President Alberto Fernández reshuffled his Cabinet late Friday evening, bending to pressure from his troubled coalition in the wake of last Sunday's heavy loss in the PASO primaries.
Among a number of headline moves, Juan Manzur will become Cabinet chief, while Felipe Solá departs government.
President Fernández spent Friday holed up with advisers in meetings, as he sought to take control of the political crisis that has gripped his government since last weekend's defeat at the ballot box.
At the beginning of the week, the president was reluctant to enter into a reshuffle, but developments in recent days – including a fierce attack from his own vice-president – have forced his hand.
Late Friday night, a brief statement from the Presidency said that Manzur, the governor of Tucumán Province would be Argentina's new Cabinet chief, with Santiago Cafiero becoming Foreign Minister, replacing Felipe Solá.
The president also appointed Aníbal Fernández as Security Minister, replacing Sabrina Frederic, with Daniel Filmus returning to government as Science & Technology minister. Roberto Salvarezza departs.
Julián Domínguez will head the Livestock, Agriculture & Fisheries portfolio, with Luis Basterra departing, while Jaime Perzyck,will replace Nicolás Trotta as Education minister.
Juan Ross will also become Secretary of Communication and Press, following the departure of President Fernández's close friend Juan Pablo Biondi earlier in the day.
Eduardo 'Wado' de Pedro, whose resignation prompted a number of Kirchnerite ministers and officials to follow suit on Wednesday, will remain in place as interior minister, the Casa Rosada confirmed.
In an official communication, the president "highlighted and thanked the work carried out by the outgoing officials and has received the commitment of the designated ministers for this new stage." The new Cabinet ministers will be sworn into office on Monday at 4pm at the Casa Rosada, it added.
The ruling coalition garnered less than 31 percent of the vote in last week's PASO primaries, with the opposition Juntos por el Cambio coalition taking around 40 percent. The results sparked fears in the government ahead of the November midterms, when half the seats in the Chamber of Deputies and a third of those in the Senate will be renewed. Frente de Todos has a majority in the Senate and had been hoping to achieve the same in the lower house.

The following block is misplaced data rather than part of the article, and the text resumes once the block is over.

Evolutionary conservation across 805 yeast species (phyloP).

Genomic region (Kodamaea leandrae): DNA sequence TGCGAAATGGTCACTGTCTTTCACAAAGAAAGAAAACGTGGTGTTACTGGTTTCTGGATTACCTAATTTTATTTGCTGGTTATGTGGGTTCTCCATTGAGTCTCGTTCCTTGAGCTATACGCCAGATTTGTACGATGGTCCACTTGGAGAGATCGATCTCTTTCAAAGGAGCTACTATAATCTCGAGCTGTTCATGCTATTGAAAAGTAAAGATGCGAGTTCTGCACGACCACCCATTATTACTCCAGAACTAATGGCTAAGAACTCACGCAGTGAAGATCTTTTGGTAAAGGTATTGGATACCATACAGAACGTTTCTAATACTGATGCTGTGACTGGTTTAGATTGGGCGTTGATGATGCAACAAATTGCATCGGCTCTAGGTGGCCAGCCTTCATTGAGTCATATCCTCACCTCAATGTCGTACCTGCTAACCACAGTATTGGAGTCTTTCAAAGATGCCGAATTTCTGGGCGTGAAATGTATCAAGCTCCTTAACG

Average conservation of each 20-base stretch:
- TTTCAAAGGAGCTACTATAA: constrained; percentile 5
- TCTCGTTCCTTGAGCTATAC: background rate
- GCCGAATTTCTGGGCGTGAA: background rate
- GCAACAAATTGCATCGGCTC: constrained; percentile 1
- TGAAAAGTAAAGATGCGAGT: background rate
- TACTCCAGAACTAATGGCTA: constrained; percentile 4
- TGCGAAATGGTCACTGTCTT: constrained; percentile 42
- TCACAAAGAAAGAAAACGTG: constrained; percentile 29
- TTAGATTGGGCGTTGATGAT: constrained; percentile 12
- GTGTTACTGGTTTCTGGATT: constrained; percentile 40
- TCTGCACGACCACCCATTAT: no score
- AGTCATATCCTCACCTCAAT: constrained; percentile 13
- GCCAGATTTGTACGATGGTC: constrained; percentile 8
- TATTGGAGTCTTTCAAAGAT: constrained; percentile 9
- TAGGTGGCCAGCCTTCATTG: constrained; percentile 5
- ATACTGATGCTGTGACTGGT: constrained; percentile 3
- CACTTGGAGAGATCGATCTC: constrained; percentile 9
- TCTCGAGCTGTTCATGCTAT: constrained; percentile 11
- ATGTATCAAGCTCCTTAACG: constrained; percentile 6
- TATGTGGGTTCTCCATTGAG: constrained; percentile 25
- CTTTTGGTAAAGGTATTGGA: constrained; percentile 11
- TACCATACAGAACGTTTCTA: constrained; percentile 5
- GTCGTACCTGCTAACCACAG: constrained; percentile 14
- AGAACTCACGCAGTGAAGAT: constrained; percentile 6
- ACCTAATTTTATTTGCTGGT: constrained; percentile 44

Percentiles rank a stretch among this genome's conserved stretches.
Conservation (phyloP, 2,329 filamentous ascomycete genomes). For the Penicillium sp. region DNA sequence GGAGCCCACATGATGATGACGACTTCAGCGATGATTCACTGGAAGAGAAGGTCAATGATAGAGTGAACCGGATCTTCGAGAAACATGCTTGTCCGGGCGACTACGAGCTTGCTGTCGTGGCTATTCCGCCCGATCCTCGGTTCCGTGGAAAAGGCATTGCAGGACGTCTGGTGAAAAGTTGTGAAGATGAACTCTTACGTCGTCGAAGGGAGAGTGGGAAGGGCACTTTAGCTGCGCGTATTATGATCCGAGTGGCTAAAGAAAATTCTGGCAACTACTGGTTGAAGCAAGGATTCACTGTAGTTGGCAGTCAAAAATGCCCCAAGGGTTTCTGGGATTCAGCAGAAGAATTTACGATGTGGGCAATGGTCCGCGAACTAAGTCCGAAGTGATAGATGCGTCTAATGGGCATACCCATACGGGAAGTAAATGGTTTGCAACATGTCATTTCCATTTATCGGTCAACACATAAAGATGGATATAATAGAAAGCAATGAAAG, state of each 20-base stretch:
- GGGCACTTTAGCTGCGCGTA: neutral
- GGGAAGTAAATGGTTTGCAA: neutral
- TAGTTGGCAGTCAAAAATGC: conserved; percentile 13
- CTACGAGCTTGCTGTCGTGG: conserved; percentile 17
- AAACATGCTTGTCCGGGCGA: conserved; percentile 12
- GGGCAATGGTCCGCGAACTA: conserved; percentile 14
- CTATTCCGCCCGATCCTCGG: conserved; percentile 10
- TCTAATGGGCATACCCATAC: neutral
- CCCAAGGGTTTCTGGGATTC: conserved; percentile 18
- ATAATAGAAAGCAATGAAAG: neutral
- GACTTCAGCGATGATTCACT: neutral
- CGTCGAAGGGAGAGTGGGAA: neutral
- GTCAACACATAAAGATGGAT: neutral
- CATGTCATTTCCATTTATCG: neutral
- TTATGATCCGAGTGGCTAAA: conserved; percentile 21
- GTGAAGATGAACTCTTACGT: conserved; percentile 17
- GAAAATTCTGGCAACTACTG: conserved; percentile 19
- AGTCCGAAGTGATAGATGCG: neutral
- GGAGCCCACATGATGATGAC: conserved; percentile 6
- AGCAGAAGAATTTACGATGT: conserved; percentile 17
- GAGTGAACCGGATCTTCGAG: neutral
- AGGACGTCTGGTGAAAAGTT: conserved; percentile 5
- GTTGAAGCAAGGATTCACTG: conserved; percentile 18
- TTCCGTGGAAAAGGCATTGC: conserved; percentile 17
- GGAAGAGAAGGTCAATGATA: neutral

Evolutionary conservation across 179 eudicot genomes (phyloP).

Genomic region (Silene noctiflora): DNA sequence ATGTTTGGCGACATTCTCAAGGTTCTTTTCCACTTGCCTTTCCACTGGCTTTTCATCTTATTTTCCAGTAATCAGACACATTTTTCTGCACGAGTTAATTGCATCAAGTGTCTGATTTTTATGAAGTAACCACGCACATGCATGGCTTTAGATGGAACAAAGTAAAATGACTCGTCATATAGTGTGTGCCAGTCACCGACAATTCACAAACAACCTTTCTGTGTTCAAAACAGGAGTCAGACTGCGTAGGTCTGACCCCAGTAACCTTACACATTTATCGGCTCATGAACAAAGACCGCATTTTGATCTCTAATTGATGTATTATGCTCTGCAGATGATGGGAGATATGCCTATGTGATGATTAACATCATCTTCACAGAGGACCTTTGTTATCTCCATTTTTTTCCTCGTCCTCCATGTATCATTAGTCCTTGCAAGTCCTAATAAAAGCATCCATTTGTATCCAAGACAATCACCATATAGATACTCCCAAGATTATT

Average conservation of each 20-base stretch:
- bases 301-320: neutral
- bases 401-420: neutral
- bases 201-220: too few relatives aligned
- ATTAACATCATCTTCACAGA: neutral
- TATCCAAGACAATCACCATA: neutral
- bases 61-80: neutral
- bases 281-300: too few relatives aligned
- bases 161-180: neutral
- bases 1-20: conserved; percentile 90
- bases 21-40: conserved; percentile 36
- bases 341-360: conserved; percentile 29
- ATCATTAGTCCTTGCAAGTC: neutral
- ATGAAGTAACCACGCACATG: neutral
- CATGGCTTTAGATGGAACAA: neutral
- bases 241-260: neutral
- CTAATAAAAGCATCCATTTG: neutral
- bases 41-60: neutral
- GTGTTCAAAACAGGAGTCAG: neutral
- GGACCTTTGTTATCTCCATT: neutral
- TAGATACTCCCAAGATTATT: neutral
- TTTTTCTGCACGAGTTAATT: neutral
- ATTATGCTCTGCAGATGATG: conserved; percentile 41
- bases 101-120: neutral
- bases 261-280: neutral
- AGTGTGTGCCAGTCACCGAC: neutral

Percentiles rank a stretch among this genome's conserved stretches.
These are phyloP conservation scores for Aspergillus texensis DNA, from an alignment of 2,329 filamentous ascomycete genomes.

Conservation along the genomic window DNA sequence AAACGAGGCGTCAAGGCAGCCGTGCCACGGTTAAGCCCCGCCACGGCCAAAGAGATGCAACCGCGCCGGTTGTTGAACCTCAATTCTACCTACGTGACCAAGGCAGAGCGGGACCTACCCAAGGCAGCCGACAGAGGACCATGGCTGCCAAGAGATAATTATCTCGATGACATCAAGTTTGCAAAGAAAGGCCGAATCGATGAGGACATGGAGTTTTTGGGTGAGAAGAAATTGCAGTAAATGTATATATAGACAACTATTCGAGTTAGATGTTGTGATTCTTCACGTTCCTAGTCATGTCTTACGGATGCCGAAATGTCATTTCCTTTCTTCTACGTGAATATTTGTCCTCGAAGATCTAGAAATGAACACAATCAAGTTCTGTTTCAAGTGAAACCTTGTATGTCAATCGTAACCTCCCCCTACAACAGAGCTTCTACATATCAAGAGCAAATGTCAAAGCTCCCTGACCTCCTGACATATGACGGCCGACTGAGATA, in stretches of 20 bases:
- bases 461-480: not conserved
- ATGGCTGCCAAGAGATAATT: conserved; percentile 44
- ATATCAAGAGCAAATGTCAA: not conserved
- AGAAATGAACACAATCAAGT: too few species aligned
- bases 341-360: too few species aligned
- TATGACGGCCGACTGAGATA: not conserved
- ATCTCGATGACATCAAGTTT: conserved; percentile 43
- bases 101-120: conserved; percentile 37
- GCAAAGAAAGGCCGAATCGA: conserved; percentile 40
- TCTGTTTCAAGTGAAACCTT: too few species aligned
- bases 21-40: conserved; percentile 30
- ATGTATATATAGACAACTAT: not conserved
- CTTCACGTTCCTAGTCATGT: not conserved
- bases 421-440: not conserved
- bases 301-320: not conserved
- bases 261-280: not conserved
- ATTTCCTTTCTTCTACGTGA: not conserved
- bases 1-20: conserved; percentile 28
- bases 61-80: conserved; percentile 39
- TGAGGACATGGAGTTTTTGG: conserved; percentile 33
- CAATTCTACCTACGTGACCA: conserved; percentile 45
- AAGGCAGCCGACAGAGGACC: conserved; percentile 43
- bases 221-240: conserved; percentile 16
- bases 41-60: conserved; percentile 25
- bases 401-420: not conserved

On Thursday, Fernández de Kirchner slammed the president in a dramatic open letter, heightening the political crisis and exposing the faultlines in their relationship. The vice-president, who governed Argentina from 2007 to 2015, said she blamed Fernández for the “political catastrophe” caused by his economic strategy.
She also called for a sweeping overhaul of the Cabinet, just days after five Cabinet ministers and other officials loyal to the former president offered to resign their posts in a coordinated response to the election loss.
Though Fernández initially refused to accept the resignations for now, sources inside the Casa Rosada told the Noticias Argentinas news agency on Friday that the “explosive” letter from the vice-president had “forced” the president to “recalculate.”
"There do not seem to be many options,” said the source, adding that prior to the letter, the president was hoping to resolve any dispute through “dialogue and without pressure.”
Another source close to Cabinet Chief Santiago Caifero told the same agency that the president had two options: “Break Frente de Todos or abide by what Cristina asks.”
Eventually, the final line-up was announced minutes just after 10pm local time Friday, after a long day of negotiations between the ruling coalition's different sectors.
Manzur's name in particular was expected, after Fernández de Kirchner revealed in her open letter that she had proposed his name to the president for Cabinet chief.
For the Tucumán leader, the task ahead is great: he must "relaunch" the Cabinet while serving as point man for the ruling coalition's warring factions and the president.
Manzur has previously served in a number of national and provincial officials, incluiding a period as health minister in the Fernández de Kirchner's first term in office in 2009.